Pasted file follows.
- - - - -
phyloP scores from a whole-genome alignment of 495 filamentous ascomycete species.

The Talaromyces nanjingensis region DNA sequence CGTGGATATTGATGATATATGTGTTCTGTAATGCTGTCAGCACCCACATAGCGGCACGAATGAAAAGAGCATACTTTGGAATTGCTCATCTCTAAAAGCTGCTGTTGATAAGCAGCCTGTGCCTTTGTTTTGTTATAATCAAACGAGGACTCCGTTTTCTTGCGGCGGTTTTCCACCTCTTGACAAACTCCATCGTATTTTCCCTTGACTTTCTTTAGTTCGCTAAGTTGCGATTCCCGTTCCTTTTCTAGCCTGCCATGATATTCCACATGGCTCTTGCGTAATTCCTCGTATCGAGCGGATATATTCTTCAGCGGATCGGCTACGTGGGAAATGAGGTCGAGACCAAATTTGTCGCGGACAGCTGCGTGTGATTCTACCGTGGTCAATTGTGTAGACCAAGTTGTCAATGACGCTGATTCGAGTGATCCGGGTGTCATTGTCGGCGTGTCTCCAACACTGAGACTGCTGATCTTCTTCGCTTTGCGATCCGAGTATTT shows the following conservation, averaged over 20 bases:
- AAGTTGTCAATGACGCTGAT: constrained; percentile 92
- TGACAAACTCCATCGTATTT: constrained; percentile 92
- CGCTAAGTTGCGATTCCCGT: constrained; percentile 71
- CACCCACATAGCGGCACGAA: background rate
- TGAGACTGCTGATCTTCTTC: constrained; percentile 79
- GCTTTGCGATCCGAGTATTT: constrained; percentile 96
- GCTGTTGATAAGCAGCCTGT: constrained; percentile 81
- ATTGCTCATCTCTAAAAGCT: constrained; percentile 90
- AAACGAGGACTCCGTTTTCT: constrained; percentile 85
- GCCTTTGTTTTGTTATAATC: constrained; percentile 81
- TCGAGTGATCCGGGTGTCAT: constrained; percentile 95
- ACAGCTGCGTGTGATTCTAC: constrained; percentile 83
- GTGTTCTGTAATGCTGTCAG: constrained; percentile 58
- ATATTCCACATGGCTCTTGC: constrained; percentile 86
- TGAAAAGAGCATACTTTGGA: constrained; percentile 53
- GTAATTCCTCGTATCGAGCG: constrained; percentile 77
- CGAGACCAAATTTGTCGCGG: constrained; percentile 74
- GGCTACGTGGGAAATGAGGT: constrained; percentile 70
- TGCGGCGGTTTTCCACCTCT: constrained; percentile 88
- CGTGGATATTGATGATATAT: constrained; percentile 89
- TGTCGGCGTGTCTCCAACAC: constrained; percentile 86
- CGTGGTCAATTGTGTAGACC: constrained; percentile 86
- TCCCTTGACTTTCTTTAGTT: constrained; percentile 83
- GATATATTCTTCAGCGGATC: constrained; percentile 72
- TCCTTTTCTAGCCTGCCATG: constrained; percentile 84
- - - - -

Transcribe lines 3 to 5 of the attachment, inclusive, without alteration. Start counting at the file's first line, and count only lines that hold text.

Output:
- AAGTTGTCAATGACGCTGAT: constrained; percentile 92
- TGACAAACTCCATCGTATTT: constrained; percentile 92
- CGCTAAGTTGCGATTCCCGT: constrained; percentile 71